The Mario Blog
Four thoughts on why some American newspapers lag behind their counterparts around the world

TAKEAWAY: While the world looks at the United States as a model of innovation in almost every field, right now many American newspapers are not experimenting much with innovative strategies that could signal positive and much needed change.

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It is a lunch scene in rainy Hyderabad, India. One of the local editors with whom I am working ¬– who prefers to remain anonymous – has just returned from a tour of newspaper newsrooms in the United States.

“I am disappointed, to be honest,” the editor tells me. “I went to the U.S. to learn, to get ideas on how to improve our newspapers here, but in every case, I was faced with newspapers that are hardly innovative. In some areas, like advertising, we are actually ahead.”

WHAT THEY DO BEST:I tell the Indian editor that American newspapers do many things right. In fact, in some areas they are far better than anywhere else in the world. Take photojournalism for example. Few non-U.S. newspapers can compare to the quality and selection of photos in all sections. A large number of newspaper photographers in the U.S. have journalism degrees with majors in photojournalism, a rarity in the rest of the world. There is also local reporting, especially the treatment of human-interest stories, which is tops even in the smallest dailies in the nation. This is why I am disappointed that so many of our newspapers—especially medium and small metropolitan dailies—lag behind in the larger issues of story flow and advertising placement.

The editor asked me a question that I ask myself often:

“Why are American newspapers less willing to experiment, to take that leap into the future, to analyze their products and to adapt them to the realities of a multi-platform world?”

I have thoughts on the matter:

1. It is all about their mission: American newspaper editors, unlike their European and Asian counterparts, may have a heightened sense of mission. They see their role as that of producing the type of journalism that not only reports, but also exposes and investigates. It is the idea of the journalist as a missionary. I am a product of the journalism school, and I know that one emerges with a journalism degree and feels that part of the mission as a journalist is to protect and to save the world — or at least the microcosm of the world in which we function. As a result, editors are extremely protective of what they consider to be “serious journalism,” and with this comes a negative reaction to anything that, like innovative advertising, could create a notion of compromising ethical values. Not that it has to be, but editors react that way.

The same applies to any discussion of incorporating opinion pieces on news pages, away from the traditional editorial/op-ed pages. The list could go on.

I work with newspapers from around the world, and I find myself sometimes not even suggesting some ideas that have been successful for me in Europe or Asia, simply because I know the reaction will be negative and it is not worth the effort.

I find it puzzling that editors who know their newspapers need to be more playful with content to appeal to younger readers and need to offer more service, decide it is best to create a “new newspaper” instead of rethinking the newspaper they fail to change. This is a uniquely American phenomenon. When newspapers elsewhere decide to take a different course, they incorporate those changes in the existing newspaper (scroll down to sidebar :The Revolution Within). It does not occur to these editors to start a new title.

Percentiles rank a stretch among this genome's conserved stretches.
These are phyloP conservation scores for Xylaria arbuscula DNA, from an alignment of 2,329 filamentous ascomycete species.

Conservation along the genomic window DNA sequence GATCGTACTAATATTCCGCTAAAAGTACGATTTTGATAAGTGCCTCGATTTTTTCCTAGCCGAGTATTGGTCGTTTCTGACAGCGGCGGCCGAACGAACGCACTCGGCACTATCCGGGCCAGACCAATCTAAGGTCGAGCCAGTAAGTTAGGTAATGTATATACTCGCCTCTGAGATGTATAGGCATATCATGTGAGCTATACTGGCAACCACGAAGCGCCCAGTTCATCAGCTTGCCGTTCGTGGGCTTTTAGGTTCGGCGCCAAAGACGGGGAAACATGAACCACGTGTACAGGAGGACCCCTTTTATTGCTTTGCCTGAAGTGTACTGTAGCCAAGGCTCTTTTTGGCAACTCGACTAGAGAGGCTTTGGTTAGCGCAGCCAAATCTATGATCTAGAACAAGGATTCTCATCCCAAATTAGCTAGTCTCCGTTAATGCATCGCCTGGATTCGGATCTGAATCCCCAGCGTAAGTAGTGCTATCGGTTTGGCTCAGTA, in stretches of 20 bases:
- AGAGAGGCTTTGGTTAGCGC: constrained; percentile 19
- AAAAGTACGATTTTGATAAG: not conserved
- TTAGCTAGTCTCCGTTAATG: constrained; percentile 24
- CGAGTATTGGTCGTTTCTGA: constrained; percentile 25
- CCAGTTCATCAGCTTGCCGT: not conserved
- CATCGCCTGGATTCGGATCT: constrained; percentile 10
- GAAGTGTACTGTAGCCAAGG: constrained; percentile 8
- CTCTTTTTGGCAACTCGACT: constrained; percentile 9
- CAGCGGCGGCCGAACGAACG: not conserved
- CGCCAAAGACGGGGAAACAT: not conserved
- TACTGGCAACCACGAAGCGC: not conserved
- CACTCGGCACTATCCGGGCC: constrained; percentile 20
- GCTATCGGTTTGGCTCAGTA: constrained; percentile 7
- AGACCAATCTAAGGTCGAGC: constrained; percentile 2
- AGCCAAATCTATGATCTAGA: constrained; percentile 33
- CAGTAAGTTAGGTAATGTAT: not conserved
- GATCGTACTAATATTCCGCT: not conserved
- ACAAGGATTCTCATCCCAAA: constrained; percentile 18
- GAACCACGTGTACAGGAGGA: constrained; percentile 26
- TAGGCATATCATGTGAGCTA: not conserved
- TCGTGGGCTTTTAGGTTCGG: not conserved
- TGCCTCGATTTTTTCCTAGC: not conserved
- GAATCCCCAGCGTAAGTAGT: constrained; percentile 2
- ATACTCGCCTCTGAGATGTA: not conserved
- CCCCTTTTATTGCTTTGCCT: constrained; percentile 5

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Examples that come to mind:

The Chicago Tribune’s Red Eye
The St. Petersburg Times’ tbt (Tampa Bay Times)

By the way, both the Red Eye and tbt are vibrant and visually strong products that hit their targets. I admire both, especially tbt, published in my city, Tampa. It is must read for me! But, why not incorporate these strategies in the main paper, instead of inventing a new one?

Could it be fear of alienating the older readers? Nonsense, I say. They will come along, a little upset at first, but they will not abandon you. It is attracting the new group of readers that matters most.

Rethinking of the existing newspaper makes more sense than creating a new one.

2. “We are newspaper people”: I also sense while visiting U.S. newsrooms that some American newspaper editors have a greater sense of the printed newspaper as king, with online and other digital editions being less important. It is not news until the “printed” newspaper publishes it, or so many working editors believe. The concept of the path of a story, and how it may travel from a simple alert, to a report, to a fully developed narrative, is not clearly defined in many newsrooms, leaving editors to make decisions based on their experience and background. Newspapers need to develop systematic approaches to how a breaking news event develops, using each medium to achieve its best potential rather than thinking that the printed newspaper is always the main medium. I would distribute buttons to everyone in the newsroom to remind them that they are NEWS people, NOT newspaper people.

This belief is more prevalent in U.S. newsrooms than anywhere else in the world.

One of the best editors with whom I have ever worked and who heads a large metropolitan U.S. newspaper, summarizes it like this: